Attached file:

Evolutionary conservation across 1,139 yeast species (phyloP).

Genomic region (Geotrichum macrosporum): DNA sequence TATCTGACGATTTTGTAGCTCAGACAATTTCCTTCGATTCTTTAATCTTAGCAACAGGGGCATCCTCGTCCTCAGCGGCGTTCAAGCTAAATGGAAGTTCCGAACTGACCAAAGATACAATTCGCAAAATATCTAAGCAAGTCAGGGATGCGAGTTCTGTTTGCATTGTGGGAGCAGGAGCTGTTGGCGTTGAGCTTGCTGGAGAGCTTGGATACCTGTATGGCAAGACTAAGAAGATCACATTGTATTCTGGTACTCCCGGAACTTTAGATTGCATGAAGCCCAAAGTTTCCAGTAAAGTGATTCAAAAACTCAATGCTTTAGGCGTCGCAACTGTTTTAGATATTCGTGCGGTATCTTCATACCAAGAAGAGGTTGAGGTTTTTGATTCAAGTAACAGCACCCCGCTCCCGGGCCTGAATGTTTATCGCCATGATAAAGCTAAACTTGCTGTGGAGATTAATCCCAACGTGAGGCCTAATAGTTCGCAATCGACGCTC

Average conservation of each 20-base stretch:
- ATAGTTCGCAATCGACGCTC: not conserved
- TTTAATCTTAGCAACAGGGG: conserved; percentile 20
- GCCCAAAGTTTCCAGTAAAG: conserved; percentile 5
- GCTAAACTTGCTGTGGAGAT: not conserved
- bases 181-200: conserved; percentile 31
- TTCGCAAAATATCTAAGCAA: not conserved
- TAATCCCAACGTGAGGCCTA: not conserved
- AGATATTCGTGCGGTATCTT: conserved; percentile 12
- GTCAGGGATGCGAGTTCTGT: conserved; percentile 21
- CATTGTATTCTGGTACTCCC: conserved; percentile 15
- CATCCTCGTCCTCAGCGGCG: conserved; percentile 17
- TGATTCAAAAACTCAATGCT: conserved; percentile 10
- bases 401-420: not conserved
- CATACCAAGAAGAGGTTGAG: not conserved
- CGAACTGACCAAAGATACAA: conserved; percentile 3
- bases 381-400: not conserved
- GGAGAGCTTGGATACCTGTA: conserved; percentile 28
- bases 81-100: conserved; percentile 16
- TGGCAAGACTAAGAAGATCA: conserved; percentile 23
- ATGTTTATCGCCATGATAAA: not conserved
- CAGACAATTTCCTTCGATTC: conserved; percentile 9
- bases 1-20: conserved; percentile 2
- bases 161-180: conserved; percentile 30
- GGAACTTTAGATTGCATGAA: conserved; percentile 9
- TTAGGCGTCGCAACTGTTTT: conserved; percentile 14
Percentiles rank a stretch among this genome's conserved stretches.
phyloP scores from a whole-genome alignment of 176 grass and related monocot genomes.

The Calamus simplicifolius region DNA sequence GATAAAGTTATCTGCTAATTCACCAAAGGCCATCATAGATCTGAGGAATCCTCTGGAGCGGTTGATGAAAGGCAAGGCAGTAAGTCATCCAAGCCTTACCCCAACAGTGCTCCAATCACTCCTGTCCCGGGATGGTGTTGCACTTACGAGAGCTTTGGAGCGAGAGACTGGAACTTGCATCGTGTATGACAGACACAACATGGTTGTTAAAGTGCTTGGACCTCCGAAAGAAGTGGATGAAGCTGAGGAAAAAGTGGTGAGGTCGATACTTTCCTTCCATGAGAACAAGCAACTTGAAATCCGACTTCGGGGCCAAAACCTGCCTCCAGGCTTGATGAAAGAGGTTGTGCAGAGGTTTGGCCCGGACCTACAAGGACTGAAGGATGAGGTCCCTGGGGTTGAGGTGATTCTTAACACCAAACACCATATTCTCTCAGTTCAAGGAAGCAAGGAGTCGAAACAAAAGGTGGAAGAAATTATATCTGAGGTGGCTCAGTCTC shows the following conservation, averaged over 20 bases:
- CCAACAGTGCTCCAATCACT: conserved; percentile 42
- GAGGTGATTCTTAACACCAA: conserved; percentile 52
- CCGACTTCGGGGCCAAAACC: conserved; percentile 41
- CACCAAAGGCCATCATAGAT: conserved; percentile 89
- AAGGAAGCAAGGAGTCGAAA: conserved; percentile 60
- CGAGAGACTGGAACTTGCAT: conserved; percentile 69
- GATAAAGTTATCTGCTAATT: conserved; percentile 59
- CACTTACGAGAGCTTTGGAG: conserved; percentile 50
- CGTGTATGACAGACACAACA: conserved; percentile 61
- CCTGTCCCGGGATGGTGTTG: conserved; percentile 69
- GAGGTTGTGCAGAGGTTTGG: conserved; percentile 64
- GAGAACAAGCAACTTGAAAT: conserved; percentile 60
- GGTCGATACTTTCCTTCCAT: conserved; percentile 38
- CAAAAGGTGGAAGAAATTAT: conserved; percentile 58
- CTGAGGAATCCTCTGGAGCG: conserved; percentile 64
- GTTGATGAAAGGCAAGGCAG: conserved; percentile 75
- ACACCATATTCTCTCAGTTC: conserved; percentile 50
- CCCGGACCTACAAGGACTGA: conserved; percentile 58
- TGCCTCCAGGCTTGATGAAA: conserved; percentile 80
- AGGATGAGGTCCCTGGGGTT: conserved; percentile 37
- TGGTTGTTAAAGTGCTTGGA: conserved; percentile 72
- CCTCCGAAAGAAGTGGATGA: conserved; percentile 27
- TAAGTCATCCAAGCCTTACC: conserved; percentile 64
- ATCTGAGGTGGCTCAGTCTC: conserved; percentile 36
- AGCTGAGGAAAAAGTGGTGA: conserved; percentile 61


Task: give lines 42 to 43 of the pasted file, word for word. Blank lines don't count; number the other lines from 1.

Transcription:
- GAGGTTGTGCAGAGGTTTGG: conserved; percentile 64
- GAGAACAAGCAACTTGAAAT: conserved; percentile 60